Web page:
Gender-neutral housing backed by student government
The resolution calls for Residential Life to implement the program.
Apr. 12, 2011
A resolution supporting the implementation of gender-neutral housing passed through the Residence Halls Association Congress on Monday night. Although the resolution serves as a show of RHA's support for the program, the decision to give students a gender-neutral housing option lies with Residential Life.
Service and Sustainability Chairwoman Taylor Dukes introduced the resolution after noticing what she said she considered a void.
“I saw a need for this resolution as part of different LGBTQ organizations and hearing stories of people who have been discriminated against as well as other universities that have done this,” Dukes said.
Dukes said Rutgers University recently implemented gender-neutral housing for the fall 2011 semester in response to Tyler Clementi’s suicide last October. Clementi was taped by his roommate while having sexual relations with another male student. The roommate later uploaded the video onto the Internet. Clementi committed suicide three days later.
Representatives in RHA Congress voted to pass the resolution that would uphold RHA’s mission.
“The purpose of this resolution is to create a more inclusive environment at MU; and it is just an option not a requirement for anyone, and it encompasses the direction that MU is headed with the diversity movement,” Dukes said. “It is in RHA’s mission to create an inclusive environment.”
Freshman Spencer Melgren said he agreed with the resolution to allow gender-neutral housing.
“I feel like people should focus on the 'neutral' word which is the most important part,” Melgren said. “You will see lots of support from the LGBTQ community and there are lots of people besides them that will support it as well and as a straight male I am in support of this because I am against gender polarization.”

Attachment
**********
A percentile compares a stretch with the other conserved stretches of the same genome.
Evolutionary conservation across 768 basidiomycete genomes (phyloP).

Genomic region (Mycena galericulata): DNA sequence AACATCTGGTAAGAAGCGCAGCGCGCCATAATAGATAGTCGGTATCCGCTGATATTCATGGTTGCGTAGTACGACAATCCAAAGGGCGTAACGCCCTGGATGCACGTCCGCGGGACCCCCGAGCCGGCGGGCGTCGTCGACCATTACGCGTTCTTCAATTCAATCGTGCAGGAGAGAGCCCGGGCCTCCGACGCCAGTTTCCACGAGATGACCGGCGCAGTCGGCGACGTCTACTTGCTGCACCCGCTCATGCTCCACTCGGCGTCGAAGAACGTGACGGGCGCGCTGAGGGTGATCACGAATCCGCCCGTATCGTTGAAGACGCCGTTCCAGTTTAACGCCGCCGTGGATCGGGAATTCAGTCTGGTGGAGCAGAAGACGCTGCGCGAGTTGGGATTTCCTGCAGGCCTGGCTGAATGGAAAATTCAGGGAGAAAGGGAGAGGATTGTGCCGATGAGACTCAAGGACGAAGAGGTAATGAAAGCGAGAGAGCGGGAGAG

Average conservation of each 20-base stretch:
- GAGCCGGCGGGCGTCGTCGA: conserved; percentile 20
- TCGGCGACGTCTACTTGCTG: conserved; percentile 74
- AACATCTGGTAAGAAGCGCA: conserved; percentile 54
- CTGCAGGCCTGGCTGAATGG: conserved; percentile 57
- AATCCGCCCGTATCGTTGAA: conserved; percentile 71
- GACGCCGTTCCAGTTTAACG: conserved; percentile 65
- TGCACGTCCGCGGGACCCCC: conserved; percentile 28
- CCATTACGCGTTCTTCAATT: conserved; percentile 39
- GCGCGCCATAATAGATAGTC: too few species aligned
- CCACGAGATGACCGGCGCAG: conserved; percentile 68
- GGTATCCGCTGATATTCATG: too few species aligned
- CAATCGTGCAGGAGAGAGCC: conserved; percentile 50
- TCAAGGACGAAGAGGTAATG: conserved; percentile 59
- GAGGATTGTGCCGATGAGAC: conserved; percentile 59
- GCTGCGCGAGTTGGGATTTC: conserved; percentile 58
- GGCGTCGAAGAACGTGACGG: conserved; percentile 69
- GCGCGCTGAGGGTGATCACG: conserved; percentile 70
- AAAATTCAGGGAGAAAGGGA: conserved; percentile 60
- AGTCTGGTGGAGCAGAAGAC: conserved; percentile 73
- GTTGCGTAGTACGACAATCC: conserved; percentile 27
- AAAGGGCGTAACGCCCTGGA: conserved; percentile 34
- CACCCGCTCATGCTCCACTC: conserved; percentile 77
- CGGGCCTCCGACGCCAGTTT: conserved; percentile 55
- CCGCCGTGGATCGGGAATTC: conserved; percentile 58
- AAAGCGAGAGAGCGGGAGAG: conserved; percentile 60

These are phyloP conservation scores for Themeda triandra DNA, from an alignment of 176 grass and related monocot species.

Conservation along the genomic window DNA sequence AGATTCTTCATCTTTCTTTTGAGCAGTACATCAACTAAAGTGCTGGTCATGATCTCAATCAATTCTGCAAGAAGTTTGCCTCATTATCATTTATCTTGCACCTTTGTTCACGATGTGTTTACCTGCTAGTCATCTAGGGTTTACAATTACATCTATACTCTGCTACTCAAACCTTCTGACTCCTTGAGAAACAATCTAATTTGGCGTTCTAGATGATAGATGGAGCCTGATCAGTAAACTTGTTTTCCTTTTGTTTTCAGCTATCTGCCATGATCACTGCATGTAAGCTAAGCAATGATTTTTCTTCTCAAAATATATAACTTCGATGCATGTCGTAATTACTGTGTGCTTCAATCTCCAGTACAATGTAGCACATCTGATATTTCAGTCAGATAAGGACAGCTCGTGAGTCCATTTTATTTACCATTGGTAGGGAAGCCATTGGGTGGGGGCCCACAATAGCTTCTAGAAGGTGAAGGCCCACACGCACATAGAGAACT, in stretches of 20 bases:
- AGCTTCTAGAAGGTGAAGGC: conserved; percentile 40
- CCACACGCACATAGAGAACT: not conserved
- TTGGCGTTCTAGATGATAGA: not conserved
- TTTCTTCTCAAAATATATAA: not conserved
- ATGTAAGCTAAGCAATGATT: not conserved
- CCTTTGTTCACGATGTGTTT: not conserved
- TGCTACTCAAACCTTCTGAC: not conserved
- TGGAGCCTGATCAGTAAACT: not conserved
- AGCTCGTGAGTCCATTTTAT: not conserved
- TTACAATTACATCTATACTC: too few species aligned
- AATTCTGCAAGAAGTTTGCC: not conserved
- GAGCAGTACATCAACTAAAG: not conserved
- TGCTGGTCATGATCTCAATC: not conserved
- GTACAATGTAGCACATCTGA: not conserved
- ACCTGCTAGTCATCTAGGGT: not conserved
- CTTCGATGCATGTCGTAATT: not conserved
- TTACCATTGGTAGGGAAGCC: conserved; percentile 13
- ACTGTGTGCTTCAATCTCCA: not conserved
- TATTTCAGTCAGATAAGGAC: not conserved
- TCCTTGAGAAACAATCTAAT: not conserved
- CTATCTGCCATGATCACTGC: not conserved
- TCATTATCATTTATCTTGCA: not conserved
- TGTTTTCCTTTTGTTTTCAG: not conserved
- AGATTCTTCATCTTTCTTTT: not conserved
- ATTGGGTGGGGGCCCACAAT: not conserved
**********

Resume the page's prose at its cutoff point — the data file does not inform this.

Other students expressed concerns with the resolution.
“I fear the negative potential of this resolution passing,” freshman Austin Popham said. “If gender issues which were not addressed, such as relationship issues and possible rape, (they) could be the negatives that could happen from such a resolution.”
Popham said he thinks students who sign up for gender-neutral housing could be put into uncomfortable situations.
Dukes said gender-neutral housing would be offered in suite-style residence halls and MU would make gender-neutral housing an option on the Residents Online Access to Rooms site.
“(Gender-neutral housing) would be implemented in suite style rooms, because of the state laws regarding bathrooms,” Dukes said. “Student staff members would be properly trained to deal with situations that could arise (with gender-neutral housing).”
Freshman Skyler Thomas felt the pros outweighed the cons in the situation.
“I do feel that it is kind of bad to make some students feel comfortable, but not make other people feel comfortable, but I have to say that the benefits (of gender neutral housing) outweigh the problems,” he said.
Dukes said when living off campus in Columbia, there is nobody there regulating whom you live with.
In a 28-3 vote, RHA passed the resolution to show their support for gender-neutral housing, to be enacted by 2012.